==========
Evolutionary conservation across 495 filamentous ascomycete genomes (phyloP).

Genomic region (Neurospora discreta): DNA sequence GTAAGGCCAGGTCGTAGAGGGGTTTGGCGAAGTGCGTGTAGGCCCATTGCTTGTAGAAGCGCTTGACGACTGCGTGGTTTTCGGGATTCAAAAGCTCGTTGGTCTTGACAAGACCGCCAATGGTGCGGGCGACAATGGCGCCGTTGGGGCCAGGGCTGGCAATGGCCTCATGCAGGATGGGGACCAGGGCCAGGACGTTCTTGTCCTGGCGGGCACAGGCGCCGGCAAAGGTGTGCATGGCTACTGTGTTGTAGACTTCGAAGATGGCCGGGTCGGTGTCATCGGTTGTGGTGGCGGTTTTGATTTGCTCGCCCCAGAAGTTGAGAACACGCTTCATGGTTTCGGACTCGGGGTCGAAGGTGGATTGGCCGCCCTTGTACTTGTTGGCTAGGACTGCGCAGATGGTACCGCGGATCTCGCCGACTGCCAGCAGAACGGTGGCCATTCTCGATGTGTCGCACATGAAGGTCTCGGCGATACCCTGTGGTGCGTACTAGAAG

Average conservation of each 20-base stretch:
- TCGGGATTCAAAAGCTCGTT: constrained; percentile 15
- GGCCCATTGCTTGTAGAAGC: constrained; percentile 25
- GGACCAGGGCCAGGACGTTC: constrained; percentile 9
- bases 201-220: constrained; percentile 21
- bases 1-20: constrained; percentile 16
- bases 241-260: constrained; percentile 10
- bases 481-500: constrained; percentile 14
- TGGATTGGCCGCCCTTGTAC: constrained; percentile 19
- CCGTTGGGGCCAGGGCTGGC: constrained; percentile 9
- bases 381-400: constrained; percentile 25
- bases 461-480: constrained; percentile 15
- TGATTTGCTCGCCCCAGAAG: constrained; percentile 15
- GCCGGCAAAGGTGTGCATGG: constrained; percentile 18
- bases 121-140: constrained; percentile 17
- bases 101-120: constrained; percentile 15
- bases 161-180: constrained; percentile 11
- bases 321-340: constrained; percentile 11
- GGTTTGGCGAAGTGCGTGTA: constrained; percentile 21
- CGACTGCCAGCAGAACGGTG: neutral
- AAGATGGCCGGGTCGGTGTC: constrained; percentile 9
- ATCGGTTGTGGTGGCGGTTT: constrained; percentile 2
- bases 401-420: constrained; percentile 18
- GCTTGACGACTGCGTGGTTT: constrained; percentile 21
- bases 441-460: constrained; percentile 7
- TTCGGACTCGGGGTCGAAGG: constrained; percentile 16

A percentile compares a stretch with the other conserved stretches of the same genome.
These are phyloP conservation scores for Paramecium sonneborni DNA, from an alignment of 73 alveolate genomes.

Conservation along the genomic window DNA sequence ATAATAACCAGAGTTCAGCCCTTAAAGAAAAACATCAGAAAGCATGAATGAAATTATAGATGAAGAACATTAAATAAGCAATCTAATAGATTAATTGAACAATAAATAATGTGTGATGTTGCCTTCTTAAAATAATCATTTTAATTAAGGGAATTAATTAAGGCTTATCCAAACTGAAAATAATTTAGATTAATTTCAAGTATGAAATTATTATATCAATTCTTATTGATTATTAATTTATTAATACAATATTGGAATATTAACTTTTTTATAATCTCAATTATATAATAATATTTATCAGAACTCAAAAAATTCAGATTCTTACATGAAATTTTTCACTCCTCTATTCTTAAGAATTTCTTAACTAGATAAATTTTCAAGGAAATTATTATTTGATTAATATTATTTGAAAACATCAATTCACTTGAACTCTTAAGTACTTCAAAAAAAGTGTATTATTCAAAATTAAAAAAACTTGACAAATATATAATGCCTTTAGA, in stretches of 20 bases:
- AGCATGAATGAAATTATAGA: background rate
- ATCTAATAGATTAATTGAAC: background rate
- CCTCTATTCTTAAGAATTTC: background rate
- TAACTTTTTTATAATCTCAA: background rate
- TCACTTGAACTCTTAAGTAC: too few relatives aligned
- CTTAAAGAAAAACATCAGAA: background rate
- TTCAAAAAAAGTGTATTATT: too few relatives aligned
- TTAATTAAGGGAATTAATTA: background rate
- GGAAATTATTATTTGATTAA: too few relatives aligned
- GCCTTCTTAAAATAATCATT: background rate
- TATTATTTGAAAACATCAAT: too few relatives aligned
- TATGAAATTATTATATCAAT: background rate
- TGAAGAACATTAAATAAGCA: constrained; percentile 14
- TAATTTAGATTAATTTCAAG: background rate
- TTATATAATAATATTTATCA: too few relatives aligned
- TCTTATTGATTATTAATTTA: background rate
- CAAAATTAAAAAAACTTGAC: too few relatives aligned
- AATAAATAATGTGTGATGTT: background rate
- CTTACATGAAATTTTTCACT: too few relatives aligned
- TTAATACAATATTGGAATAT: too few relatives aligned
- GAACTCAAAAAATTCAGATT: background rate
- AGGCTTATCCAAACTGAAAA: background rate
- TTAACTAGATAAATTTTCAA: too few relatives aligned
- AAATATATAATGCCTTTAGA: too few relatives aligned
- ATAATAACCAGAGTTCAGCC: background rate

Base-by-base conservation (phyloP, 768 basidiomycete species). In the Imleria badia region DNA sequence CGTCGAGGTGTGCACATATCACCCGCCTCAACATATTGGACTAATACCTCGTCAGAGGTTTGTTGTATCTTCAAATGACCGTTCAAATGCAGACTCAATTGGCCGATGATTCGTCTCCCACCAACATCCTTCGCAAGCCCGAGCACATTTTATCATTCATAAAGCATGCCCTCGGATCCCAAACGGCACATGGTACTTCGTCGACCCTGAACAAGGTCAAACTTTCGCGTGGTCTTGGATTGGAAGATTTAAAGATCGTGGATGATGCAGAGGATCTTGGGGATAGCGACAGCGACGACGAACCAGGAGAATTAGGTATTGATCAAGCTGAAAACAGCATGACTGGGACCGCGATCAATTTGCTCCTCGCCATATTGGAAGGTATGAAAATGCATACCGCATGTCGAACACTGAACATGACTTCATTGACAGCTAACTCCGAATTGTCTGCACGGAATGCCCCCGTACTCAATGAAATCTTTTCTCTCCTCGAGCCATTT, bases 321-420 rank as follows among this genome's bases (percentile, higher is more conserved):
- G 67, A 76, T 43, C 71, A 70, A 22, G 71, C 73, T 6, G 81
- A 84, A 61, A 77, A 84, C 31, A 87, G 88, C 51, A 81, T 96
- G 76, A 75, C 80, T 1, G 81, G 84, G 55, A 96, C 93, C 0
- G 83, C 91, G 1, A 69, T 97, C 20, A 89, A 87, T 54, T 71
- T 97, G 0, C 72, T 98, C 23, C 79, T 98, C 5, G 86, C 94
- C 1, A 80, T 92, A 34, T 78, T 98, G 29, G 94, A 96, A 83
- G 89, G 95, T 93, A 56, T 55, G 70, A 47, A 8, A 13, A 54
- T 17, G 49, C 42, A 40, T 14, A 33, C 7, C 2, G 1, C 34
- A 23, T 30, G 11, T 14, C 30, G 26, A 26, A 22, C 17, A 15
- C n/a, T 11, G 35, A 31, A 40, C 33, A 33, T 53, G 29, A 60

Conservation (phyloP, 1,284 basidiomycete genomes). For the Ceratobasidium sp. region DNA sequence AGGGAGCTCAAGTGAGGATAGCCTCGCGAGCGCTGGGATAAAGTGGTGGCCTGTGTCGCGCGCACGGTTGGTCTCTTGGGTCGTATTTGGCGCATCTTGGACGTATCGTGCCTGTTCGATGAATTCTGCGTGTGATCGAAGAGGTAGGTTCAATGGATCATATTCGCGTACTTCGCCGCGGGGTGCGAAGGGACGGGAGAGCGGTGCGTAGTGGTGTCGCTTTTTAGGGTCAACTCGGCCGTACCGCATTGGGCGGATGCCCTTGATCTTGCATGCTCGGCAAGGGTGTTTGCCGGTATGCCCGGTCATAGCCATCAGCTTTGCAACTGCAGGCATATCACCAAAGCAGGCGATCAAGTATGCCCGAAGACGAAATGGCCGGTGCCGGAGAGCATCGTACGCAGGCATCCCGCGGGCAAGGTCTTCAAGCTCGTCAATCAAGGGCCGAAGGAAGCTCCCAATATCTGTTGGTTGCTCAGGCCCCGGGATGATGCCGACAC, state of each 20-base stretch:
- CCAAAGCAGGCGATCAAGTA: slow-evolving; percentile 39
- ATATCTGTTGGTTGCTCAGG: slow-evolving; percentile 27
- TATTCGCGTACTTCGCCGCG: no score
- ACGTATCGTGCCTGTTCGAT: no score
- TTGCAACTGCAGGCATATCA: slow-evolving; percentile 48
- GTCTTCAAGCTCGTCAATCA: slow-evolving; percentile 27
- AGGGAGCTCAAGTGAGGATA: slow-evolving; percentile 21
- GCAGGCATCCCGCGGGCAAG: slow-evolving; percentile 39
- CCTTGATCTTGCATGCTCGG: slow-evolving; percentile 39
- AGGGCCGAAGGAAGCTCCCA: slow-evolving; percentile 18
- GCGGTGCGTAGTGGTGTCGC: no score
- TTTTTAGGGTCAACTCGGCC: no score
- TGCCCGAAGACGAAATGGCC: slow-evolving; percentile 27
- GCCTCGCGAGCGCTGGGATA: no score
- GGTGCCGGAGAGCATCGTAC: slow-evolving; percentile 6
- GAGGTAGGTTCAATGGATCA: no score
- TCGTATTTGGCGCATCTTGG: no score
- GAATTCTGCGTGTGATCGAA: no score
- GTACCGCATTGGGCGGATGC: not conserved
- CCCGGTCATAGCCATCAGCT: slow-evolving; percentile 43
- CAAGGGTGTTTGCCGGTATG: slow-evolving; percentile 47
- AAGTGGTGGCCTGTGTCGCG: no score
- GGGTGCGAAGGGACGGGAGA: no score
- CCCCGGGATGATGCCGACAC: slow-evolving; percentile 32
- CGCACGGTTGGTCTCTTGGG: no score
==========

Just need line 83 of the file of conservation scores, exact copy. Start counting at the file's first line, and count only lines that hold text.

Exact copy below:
- GGTGCCGGAGAGCATCGTAC: slow-evolving; percentile 6